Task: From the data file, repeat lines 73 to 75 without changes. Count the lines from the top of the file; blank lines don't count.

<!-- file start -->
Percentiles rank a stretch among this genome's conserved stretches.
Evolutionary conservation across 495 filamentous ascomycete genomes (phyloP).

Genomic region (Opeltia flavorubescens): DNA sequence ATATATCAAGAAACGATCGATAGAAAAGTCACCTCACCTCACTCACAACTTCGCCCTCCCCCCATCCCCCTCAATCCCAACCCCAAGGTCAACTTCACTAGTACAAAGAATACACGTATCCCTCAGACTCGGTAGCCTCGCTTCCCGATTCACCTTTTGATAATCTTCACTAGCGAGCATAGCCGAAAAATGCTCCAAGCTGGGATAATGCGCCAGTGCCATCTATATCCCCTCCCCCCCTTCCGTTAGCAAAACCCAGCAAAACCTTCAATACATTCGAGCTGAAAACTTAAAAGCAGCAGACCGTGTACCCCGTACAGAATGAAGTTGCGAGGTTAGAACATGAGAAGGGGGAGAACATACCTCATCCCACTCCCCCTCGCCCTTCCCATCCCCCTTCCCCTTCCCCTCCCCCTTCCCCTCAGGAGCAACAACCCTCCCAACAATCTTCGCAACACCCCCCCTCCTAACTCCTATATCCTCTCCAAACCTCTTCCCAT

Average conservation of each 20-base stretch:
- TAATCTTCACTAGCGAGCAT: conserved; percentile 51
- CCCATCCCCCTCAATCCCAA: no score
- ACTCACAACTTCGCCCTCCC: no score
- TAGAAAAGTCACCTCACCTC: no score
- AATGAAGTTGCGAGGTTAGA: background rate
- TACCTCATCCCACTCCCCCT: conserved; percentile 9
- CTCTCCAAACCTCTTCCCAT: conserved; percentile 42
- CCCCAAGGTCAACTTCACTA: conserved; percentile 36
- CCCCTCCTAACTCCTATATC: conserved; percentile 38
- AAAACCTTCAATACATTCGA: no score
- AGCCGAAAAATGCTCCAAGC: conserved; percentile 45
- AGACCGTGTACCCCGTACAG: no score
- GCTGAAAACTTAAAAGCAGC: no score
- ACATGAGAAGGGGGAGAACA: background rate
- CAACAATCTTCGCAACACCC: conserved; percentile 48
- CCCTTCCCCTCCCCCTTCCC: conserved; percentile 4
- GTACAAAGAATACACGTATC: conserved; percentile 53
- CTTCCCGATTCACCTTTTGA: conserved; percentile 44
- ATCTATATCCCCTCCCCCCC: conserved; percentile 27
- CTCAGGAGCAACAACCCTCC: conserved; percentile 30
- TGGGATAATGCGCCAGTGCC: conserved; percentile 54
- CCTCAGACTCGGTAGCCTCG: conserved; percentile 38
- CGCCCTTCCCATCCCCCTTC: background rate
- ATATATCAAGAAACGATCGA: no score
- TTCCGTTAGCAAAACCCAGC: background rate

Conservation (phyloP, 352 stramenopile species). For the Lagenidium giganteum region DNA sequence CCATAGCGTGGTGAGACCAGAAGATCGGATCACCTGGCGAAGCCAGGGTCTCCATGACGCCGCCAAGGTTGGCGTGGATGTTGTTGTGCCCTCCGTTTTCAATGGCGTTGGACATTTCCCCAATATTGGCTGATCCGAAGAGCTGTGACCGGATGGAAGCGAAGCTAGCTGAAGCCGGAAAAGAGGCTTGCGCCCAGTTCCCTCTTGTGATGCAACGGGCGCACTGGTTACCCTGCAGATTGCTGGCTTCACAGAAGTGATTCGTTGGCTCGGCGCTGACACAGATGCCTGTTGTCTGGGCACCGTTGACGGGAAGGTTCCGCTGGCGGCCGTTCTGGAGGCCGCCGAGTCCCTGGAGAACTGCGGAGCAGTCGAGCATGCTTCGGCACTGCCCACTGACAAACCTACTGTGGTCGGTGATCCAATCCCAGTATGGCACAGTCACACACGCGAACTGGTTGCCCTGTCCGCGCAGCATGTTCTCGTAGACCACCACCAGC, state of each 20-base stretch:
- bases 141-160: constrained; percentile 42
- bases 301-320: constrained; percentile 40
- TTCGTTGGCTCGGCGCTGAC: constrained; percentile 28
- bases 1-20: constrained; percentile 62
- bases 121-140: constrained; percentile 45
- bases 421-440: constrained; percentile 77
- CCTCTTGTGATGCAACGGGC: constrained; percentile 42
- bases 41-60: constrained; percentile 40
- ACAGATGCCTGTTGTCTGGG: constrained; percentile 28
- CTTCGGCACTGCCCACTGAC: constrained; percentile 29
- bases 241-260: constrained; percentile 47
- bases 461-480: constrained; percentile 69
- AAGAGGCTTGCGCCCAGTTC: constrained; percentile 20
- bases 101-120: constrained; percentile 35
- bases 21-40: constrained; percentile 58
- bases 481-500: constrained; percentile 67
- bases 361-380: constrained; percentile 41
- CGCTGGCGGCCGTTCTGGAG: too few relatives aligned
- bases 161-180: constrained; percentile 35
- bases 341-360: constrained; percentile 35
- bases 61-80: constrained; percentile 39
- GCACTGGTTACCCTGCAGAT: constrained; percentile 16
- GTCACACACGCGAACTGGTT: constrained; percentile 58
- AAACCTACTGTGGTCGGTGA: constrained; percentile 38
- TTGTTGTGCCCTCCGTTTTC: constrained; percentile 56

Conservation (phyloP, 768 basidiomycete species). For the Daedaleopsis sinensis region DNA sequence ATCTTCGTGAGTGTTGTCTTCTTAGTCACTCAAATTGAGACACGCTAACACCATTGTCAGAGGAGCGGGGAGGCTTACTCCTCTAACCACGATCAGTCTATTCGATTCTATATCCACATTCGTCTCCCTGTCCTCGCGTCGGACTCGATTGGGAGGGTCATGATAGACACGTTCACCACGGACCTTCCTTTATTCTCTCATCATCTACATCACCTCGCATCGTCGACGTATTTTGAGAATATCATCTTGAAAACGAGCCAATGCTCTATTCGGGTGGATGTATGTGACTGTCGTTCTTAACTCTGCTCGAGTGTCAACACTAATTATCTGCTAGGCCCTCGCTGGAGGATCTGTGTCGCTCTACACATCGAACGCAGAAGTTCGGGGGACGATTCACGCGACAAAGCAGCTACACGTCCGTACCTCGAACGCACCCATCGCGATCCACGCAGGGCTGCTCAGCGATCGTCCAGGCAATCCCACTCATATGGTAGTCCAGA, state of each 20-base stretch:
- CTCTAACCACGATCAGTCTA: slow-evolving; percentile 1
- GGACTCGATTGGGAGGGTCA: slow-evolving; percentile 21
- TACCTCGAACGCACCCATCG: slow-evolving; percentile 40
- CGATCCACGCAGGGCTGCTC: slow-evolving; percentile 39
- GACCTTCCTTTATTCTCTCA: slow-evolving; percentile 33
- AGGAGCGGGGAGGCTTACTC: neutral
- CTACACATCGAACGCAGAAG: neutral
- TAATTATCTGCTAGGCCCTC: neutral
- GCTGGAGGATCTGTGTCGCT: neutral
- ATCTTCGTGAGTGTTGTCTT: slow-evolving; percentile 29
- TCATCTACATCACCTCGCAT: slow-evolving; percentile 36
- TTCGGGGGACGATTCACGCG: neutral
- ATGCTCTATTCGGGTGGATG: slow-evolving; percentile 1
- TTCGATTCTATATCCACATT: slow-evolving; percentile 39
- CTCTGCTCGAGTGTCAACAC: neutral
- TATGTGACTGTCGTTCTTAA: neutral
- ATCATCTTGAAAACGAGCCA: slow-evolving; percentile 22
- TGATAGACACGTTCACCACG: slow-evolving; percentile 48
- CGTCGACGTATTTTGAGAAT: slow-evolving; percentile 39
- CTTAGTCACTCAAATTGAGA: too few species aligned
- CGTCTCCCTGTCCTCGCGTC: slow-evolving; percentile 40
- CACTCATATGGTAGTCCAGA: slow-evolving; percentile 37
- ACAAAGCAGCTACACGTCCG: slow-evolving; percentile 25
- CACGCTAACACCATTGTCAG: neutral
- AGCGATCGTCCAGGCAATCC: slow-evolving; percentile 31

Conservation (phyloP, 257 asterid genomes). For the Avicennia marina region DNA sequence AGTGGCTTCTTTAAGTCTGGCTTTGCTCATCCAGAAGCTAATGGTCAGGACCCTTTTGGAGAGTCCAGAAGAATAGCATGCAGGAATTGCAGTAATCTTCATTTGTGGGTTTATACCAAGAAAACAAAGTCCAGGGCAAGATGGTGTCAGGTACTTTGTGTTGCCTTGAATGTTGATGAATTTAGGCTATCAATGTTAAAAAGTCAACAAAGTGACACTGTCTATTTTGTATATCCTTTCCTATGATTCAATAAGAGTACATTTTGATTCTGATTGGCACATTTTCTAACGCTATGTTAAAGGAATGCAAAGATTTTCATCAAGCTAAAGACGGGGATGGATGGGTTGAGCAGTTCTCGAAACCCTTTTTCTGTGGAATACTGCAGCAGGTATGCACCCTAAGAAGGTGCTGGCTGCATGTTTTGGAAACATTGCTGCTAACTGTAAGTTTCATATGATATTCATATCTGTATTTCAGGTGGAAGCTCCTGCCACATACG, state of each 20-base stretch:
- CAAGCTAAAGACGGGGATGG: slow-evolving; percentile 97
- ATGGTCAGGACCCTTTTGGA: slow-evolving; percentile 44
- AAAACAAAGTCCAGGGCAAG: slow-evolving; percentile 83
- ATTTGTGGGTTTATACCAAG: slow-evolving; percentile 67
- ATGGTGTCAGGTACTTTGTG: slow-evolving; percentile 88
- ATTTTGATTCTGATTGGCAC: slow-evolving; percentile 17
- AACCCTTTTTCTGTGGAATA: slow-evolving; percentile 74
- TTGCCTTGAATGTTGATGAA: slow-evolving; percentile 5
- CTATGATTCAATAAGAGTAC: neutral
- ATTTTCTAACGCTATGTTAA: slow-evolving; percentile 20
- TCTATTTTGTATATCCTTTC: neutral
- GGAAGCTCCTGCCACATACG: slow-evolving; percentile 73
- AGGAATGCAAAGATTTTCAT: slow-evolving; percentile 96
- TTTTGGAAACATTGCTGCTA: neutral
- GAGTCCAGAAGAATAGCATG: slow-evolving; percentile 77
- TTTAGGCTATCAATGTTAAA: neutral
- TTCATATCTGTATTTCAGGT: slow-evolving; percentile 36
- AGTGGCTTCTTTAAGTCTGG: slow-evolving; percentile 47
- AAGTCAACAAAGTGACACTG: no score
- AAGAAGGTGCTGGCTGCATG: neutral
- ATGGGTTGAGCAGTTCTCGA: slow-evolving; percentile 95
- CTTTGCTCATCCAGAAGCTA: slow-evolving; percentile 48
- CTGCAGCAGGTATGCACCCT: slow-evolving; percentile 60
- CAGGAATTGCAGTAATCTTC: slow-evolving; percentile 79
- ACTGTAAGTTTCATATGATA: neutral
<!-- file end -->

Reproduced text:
- ATCATCTTGAAAACGAGCCA: slow-evolving; percentile 22
- TGATAGACACGTTCACCACG: slow-evolving; percentile 48
- CGTCGACGTATTTTGAGAAT: slow-evolving; percentile 39